Center for Equal Opportunity

The nation’s only conservative think tank devoted to issues of race and ethnicity.

Mon10232017

Last update02:45:18 PM

Back You are here: Home Other Issues

Other Issues

Not the Art of the Deal

Who the heck knows what's going to happen to the "dreamers," immigrants who came illegally to the U.S. as children, despite all the talk in Washington? Last week, Attorney General Jeff Sessions rescinded the Deferred Action for Childhood Arrivals program -- at the White House's direction, presumably -- leaving dreamers targets for deportation if Congress fails to act in the next six months. Quickly, the president seemed to have second thoughts, tweeting and making offhand comments about his great "love" for dreamers while suggesting that if they get left out in the cold, it will be Congress' fault. Then, on Wednesday, he invited congressional Democratic leaders Nancy Pelosi and Chuck Schumer to dinner at the White House and seemed to acquiesce in a deal to pass a version of the DREAM Act granting protection from deportation as long as it is coupled with beefed-up border security. But none of the parties present can agree on what was actually decided -- and Republicans in Congress are balking at any deal cut without their involvement. The "Art of the Deal" this is not. It's more like The Three Stooges at the White House.

Except for the most rabid immigrant restrictionists, most politicians and their constituents have no interest in kicking out young people whose parents brought them illegally as children but who grew up here and contribute to their communities by working, going to college or serving in the military. Polls show that two-thirds of Donald Trump voters, along with even larger majorities of other Americans, want the dreamers to stay. Nonetheless, the Republican Party has made being tough on illegal immigration the sine qua non of conservatism, which makes it difficult to put together legislation that can garner enough GOP votes to get a bill to the floor of the House and, if passed, secure the 60 votes needed in the Senate to avoid a filibuster. With a different president -- one with real leadership skills, not the reality TV version Trump embodies -- it might be possible. But does anyone who has watched this president operating over the past eight months have much faith that he will rise to the occasion?

Somebody needs to step into the leadership vacuum on this issue (as on many others, most notably tax reform). We've gone from the imperial presidency of Barack Obama, who used executive orders and the regulatory process to rewrite legislation he didn't like or enact policies he couldn't get passed after the Democrats lost control of Congress, to the ineptness of Trump's White House, which gets almost nothing done. The inability to resolve the dreamers' issue might not be the most consequential failure of Republicans come the 2018 elections, but it would illustrate the quagmire the party created for itself. More importantly, it would show a heinous disregard for the suffering it would bring to millions of hardworking young dreamers, their parents and their spouses -- many of the latter of whom are U.S. citizens -- as well as their American-born children. This is ugly and wrong and entirely avoidable.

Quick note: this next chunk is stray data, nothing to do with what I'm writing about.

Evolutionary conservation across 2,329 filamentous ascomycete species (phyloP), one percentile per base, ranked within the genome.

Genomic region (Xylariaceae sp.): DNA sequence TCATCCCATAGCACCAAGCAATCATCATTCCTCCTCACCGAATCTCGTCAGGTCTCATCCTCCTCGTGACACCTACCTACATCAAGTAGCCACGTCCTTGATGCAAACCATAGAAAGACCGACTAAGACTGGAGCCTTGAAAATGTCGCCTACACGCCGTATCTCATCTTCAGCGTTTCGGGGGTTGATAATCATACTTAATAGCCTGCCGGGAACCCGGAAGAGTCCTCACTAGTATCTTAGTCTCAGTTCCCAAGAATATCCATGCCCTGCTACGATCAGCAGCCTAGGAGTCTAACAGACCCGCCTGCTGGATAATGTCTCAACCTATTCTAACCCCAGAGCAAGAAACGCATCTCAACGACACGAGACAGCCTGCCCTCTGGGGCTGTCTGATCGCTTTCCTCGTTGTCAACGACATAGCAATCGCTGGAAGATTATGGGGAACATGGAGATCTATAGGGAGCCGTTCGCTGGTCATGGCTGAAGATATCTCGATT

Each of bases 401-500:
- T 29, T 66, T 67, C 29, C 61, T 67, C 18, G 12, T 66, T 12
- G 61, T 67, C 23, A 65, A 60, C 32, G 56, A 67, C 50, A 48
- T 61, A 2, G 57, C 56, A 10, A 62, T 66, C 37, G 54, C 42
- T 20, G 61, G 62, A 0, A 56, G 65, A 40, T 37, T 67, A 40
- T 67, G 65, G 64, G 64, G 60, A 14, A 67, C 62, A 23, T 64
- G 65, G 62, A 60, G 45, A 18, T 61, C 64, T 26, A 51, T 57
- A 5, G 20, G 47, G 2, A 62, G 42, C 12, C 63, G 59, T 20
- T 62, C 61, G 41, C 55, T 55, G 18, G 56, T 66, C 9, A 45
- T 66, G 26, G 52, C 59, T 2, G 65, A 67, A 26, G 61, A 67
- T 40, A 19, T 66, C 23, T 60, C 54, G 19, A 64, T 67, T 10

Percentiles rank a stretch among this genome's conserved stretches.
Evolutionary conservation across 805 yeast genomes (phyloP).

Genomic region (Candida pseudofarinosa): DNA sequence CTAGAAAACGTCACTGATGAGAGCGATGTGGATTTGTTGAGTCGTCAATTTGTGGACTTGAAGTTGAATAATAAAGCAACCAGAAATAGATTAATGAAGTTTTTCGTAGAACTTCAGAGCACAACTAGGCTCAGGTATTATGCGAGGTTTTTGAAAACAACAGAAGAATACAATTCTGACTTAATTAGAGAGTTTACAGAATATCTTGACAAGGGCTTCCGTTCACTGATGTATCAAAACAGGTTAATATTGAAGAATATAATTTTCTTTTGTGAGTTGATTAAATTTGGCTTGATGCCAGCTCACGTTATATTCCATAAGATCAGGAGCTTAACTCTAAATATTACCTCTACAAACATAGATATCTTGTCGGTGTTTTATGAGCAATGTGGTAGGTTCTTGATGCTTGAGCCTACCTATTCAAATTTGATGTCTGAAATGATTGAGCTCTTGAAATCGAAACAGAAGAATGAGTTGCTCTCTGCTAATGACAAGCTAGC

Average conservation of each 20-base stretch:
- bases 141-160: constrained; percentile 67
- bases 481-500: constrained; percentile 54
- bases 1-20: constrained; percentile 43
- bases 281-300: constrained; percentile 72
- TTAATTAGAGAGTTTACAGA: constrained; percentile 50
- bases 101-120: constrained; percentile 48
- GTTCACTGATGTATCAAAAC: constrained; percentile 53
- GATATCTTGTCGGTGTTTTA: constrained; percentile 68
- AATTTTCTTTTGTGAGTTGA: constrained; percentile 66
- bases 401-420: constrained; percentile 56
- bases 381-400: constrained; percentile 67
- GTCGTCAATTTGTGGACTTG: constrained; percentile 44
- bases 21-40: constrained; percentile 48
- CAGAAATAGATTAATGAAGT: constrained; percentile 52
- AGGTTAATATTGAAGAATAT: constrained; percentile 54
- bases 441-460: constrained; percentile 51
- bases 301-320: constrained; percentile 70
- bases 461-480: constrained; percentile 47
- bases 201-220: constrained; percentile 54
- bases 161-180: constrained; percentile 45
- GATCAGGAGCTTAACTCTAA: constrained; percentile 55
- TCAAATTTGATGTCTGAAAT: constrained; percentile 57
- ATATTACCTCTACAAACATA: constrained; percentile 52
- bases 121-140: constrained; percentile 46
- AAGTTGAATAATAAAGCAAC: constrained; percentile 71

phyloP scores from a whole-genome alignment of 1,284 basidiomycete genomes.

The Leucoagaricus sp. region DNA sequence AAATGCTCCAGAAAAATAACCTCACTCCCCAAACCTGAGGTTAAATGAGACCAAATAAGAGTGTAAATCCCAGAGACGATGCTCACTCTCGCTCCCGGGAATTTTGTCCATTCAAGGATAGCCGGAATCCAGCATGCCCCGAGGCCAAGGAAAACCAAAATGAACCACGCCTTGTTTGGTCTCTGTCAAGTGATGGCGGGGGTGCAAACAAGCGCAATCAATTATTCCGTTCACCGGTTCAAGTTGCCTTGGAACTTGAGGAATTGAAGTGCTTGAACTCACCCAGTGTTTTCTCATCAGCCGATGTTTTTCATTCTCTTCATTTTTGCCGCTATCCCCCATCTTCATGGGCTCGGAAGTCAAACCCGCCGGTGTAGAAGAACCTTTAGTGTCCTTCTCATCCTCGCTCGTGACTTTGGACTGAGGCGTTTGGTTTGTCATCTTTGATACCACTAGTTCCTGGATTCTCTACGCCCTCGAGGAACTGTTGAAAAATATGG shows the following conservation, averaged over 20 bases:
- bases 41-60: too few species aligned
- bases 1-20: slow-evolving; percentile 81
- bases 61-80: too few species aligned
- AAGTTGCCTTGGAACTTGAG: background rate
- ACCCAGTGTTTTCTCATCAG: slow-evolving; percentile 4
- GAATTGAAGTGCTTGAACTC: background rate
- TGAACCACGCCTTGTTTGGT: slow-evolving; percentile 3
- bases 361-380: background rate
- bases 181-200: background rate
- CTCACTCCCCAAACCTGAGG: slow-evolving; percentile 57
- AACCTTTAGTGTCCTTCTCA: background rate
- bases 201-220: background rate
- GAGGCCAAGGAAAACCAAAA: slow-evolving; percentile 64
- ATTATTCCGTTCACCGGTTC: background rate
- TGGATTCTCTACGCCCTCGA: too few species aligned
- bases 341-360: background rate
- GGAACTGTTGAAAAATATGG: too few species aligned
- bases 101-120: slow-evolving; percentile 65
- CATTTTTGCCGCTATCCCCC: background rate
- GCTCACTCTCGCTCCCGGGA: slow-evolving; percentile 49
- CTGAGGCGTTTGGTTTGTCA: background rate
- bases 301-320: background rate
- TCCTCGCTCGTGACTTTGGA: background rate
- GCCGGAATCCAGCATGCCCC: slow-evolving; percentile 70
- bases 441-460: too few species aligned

House Speaker Paul Ryan said Thursday, "The president understands that he's going to have to work with the congressional majorities to get any kind of legislative solution." But if Ryan continues the path he's chosen in recent months of caving to the immigration hard-liners in his caucus who want to keep any legislation from making it through committee -- much less coming to the floor for a vote -- he'll be as much of a problem as Trump. Ryan has tried to have it both ways, sounding sympathetic to the plight of the dreamers but doing nothing to forge a solution for fear of losing his job. That's not leadership; it's cowardice.

The parameters of an acceptable deal are clear: Give conditional legal residency to dreamers who pass tough background investigations, pay back taxes if owed, complete high school and enroll in college, get a job, or join the military. But the devil will be in the details. Conservatives should take a good look at legislation offered by Sens. Thom Tillis, R-N.C., and James Lankford, R-Okla., the Recognizing America's Children Act, which would bring tough enforcement mechanisms if enrollees were to fail to live up to their promises but also would allow a path to permanent resident status and eventual citizenship if they were to fulfill the terms by graduating college, serving in the armed forces and obtaining employment. These goals reflect conservative values; they don't undermine them.

America needs workers -- and dreamers are already here and willing to do their part. Those enrolled in the Obama administration's DACA program already have a 90 percent employment rate. The last thing we need as the economy finally comes out of the doldrums of the past 10 years is to lose hundreds of thousands of young, productive workers because no one in a position to lead steps up to fix the problem.

Use Bipartisan Opening to Protect Dreamers

President Donald Trump's decision this week to remove protection for 800,000 immigrants who came here illegally as children was both cruel and thoughtless. Pressed by hard-liners in his administration and hemmed in by his own campaign rhetoric, the president punted. Rather than announce the decision himself, Trump sent beleaguered Attorney General Jeff Sessions out to announce an end to the Deferred Action for Childhood Arrivals program. But in characteristic fashion, the president quickly undercut his own policy by tweeting that if Congress doesn't act to fix the problem, he will revisit his decision. It was pure Trump -- all impulse and no thought.